|Date(s):||August 11, 1874|
|Course:||“Rise And Fall of the Slave South,” University of Virginia|
Five people arrived in Memphis, Tennessee by boat, reporting that the town of Austin, Arkansas was being held siege by seven hundred' negroes. (Another paper mistakenly reported it as Austin, Texas-a testament to the ease with which rumors of race riots could spread) Major Horn Chalmors of Hernando was sent into Austin with about 200 men to win back the city of Austin for the whites. Both sides had reinforcements coming to their aid, with blacks reportedly streaming past' Memphis to aid the Austin insurgents. Chalmors successfully barricaded the town, but needed supplies to continue the barricade. Through the course of the siege, the paper reported that 10 blacks were killed.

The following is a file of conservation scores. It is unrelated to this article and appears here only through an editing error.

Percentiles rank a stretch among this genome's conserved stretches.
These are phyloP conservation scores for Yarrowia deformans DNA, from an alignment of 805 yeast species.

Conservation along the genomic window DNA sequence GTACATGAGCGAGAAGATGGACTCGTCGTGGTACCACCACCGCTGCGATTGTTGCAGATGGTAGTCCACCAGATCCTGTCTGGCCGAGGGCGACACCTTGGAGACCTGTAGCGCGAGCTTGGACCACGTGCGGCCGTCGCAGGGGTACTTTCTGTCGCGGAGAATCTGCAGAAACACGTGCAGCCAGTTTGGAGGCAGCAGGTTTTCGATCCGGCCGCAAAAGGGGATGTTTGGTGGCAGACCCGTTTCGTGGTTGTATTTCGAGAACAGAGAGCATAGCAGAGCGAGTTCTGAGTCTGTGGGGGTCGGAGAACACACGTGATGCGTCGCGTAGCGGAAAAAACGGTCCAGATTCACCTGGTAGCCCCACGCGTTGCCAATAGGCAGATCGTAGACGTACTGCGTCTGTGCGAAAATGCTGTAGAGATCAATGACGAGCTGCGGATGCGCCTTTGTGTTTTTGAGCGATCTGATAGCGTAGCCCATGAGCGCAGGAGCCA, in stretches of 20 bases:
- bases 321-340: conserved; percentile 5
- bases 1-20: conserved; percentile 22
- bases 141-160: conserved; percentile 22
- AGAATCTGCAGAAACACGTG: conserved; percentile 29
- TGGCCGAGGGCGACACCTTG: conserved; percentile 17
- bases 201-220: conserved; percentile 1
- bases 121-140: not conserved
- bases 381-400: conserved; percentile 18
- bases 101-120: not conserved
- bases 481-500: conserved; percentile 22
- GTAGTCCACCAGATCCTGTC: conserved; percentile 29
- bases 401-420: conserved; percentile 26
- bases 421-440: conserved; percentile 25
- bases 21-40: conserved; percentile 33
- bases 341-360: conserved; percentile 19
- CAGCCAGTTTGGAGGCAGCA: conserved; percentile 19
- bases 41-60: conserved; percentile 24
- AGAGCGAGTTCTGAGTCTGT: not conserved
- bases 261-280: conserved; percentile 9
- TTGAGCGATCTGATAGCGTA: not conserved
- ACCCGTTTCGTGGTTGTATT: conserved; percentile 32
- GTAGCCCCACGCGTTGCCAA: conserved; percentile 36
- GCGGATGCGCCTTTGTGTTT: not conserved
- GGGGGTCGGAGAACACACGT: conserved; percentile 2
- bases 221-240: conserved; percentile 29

One seemingly important piece of information missing from newspaper articles is exactly why the blacks were rioting. No mention is made of an impetus to the black rioting. Such one-sided reporting is indicative of the view of blacks by southern papers: that they were somehow sub-human. Arkansas, like most other Southern States, had yet to institute a black code'. Before the ascension of the Democrats, Arkansas was often considered a land of opportunity by African-Americans. The fear and distrust of blacks evinced by the trumped up stories of race riots in Austin, Arkansas, helped to fuel the establishment of black codes as Democrats came to power all across the South in 1874.